Today, this difference has narrowed, as nursing students have become more aggressive in their career demands. Some basic medical programs now admit nursing faculty, allowing them to spend one, two, or three years in medical school learning at the MD level. Meanwhile, PA programs have continued to use physicians to select, educate, and evaluate their students and to provide their graduates continued medical education. Although the gap in training nurses and PAs has closed over the years, PAs still maintain a unique advantage, given their dependent relationship with a supervising physician.

The Future of PAs

Where, then, do these advances in medicine leave the PA profession? Many people thought that with a physician glut, PAs would disappear. However, there is little evidence that this is happening. One reason is that the health care field continues to expand: new technology requires more advanced personnel; and a growing world population demands higher levels of health care. To date, at least with regard to Duke graduates, we have proportionately as many people securing jobs by the time they graduate as we did in the early years of the PA program-the majority of the class.

The future, then, depends upon how well PAs recognize their uniqueness within the health care delivery system, and to what extent they are willing to be liaisons between patients and the rest of the health care team. This is the distinguishing factor for PAs in today's marketplace. Today, many consumer groups are calling for patients to be better informed; yet, many patients still do not fully understand how their bodies work, the nature of their illnesses, nor the management thereof. Because of their specialized education, PAs can act as interpreters between physicians and patients. It is increasingly clear that this trend will open up many opportunities for PAs.

Where do these opportunities lie? One area is industrial medicine and toxicology. This discipline is just beginning to come to the forefront of people's attention. People have a heightened awareness of the impact that the environment has on their health-especially carcinogens introduced by industry. With additional technical skills, PAs could monitor the amounts of toxic substances in the work environment and make recommendations as to how best to reduce these hazards.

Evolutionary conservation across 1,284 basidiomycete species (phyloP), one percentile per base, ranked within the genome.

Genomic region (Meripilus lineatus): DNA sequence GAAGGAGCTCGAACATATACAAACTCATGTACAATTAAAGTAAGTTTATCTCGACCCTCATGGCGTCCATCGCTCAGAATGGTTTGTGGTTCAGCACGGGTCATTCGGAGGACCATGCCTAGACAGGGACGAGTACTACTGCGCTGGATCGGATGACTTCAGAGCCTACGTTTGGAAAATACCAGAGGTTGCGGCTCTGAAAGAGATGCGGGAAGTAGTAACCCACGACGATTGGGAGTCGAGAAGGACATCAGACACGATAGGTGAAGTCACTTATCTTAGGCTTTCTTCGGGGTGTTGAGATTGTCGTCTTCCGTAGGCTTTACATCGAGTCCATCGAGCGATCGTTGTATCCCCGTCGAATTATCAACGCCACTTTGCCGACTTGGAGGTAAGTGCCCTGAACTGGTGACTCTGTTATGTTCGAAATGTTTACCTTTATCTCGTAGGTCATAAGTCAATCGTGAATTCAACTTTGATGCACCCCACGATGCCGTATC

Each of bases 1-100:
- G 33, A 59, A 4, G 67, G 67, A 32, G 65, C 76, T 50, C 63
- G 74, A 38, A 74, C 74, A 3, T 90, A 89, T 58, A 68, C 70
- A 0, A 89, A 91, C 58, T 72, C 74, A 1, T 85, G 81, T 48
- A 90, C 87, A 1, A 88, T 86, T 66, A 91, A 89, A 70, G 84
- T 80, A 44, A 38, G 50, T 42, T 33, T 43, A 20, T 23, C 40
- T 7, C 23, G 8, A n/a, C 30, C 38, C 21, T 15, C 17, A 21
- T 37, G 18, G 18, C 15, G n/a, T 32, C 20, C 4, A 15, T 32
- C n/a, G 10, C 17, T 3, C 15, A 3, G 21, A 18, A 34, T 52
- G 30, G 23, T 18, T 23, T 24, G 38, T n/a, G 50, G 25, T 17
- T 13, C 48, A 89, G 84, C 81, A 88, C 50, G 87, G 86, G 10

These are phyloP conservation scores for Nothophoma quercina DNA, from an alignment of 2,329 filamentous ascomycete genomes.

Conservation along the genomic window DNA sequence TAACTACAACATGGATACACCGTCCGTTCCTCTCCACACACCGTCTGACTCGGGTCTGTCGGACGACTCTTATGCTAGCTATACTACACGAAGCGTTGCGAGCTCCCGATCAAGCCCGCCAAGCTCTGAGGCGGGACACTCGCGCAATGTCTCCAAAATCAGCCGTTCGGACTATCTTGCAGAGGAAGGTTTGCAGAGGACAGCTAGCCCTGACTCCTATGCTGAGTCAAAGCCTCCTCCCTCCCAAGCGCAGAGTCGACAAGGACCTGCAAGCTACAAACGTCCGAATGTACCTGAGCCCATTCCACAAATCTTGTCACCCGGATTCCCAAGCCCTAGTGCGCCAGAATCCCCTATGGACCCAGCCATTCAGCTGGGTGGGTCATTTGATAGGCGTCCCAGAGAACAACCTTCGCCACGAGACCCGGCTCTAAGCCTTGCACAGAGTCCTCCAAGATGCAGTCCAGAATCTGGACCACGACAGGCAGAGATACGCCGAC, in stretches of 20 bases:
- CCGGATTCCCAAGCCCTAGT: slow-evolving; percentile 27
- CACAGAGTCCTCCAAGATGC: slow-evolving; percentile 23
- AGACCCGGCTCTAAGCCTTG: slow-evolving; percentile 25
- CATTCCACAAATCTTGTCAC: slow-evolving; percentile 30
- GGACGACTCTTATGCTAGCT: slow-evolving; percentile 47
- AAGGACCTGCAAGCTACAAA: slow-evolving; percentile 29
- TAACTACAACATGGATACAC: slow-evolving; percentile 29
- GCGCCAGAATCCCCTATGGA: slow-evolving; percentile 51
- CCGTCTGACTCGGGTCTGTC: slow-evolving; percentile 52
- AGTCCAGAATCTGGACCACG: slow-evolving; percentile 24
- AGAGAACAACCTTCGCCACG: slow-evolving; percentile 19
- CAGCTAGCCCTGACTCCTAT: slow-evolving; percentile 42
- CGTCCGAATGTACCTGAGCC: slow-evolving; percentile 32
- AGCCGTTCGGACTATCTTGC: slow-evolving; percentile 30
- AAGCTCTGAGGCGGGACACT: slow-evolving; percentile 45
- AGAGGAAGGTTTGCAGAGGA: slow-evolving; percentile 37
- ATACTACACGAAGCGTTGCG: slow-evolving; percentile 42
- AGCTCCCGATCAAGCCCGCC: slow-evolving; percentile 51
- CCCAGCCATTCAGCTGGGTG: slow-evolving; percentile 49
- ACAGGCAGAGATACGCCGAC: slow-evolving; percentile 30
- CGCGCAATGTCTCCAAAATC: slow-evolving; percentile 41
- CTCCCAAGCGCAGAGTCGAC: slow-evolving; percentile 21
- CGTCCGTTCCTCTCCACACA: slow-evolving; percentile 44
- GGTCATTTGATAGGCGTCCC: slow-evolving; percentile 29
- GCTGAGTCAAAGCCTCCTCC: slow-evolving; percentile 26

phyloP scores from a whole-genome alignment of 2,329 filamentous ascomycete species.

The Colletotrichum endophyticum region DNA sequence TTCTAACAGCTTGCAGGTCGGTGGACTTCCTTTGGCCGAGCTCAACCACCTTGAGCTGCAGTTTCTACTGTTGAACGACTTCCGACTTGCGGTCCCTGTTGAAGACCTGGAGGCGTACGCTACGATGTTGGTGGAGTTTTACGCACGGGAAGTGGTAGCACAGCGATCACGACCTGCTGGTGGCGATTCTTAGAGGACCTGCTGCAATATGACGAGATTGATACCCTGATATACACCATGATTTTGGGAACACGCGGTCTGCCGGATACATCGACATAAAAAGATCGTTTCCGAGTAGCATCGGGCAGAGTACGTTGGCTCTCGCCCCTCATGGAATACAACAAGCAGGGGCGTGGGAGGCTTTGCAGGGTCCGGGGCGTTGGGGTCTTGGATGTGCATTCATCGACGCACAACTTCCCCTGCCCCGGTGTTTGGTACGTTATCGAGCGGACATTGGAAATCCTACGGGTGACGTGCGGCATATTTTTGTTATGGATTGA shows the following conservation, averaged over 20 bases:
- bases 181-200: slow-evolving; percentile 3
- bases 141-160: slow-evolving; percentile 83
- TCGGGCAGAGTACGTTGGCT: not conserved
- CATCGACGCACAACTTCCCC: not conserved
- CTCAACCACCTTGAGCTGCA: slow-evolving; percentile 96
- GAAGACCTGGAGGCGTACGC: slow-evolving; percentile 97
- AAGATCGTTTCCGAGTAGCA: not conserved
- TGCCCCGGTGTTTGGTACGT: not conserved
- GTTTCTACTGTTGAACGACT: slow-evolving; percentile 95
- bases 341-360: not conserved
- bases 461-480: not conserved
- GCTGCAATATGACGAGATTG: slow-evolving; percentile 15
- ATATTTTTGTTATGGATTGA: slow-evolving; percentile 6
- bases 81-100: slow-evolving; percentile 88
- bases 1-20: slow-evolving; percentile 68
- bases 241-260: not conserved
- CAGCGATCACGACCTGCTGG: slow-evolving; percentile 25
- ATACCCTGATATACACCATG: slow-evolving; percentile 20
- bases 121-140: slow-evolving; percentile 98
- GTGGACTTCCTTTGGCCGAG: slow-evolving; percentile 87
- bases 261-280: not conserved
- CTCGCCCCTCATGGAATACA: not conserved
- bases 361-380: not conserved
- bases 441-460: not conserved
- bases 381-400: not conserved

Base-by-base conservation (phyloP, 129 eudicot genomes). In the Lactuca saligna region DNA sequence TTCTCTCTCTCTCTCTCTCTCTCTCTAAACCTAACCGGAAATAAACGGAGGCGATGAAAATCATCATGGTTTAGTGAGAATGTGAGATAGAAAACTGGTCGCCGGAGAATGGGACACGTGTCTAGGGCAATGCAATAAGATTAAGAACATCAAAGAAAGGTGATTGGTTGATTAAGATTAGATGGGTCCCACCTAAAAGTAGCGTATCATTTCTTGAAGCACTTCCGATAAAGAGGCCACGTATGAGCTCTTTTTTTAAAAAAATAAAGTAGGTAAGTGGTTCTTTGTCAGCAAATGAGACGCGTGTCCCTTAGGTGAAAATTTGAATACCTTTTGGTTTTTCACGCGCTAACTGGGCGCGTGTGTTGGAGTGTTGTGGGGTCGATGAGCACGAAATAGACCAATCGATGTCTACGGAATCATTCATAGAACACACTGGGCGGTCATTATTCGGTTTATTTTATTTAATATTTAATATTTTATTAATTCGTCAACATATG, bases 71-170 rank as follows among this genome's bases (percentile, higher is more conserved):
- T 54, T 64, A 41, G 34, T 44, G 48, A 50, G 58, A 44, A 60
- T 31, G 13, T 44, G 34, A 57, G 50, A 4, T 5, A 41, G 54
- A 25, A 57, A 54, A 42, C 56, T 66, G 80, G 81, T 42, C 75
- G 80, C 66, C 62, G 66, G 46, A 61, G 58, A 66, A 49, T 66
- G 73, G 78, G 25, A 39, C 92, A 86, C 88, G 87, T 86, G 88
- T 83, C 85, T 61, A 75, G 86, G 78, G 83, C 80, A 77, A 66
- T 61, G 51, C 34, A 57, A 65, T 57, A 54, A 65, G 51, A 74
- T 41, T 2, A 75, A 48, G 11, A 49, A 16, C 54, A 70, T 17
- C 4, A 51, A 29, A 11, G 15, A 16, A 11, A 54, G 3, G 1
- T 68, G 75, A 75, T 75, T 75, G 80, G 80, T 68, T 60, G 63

Another area where PAs have great career potent is in health care management. Prior to World War II, we generally assumed that a nurse who had been in a hospital for ten or 15 years could take over a hospital, or a doctor's office and run it. At some point, it became clear that this type of management was not going to work: nurses did not have the higher medical education needed to oversee the rapidly advancing technology being incorporated into the health care delivery system. True, in some areas, changes in nursing education has closed the gap; but Pas still-in terms of their medical education-maintain an advantage: they work with physicians, and are directly supervised by physicians. PAs are, therefore, more atuned to the needs of physicians and consequently are better qualified to serve administrators in hospitals or doctor's offices.

PA Education

I have never been enthusiastic about four-year PA programs. I do think, though, that programs could be expanded and designed to build on the PA's uniqueness. For example, adding a few years of managerial experience to basic PA training would produce an extraordinarily useful person.

PA programs should also add some training in law. As a doctor, I am not too fond of lawyers. Every time they get involved in the medical field, they try to make laws about biology, and because medicine is so complex they do it poorly. For example, they are now trying to determine whether someone is dead or not. I have been practicing medicine for a long time, and all the people I said were dead, by God, they were dead! Nevertheless if we had better-informed lawyers in the health care field we might be better off. Mix the skills of the PA and the skills of the lawyer, put in a little general education, and in four or five years you have a unique and very useful person bridging the gap between medicine and law.


I want to reemphasize the PAs' uniqueness. PAs sought and found the opportunity to see people in a way that nobody else but a doctor had ever envisioned. PAs have the ability to take that and parlay it into all kinds of ventures in business, industry, and law.

As time goes on, more and more places are going to seek people with PA backgrounds. The marketpIace looks good for physician assistants; a bright future out there. All that remains is for each PA to seize the opportunity.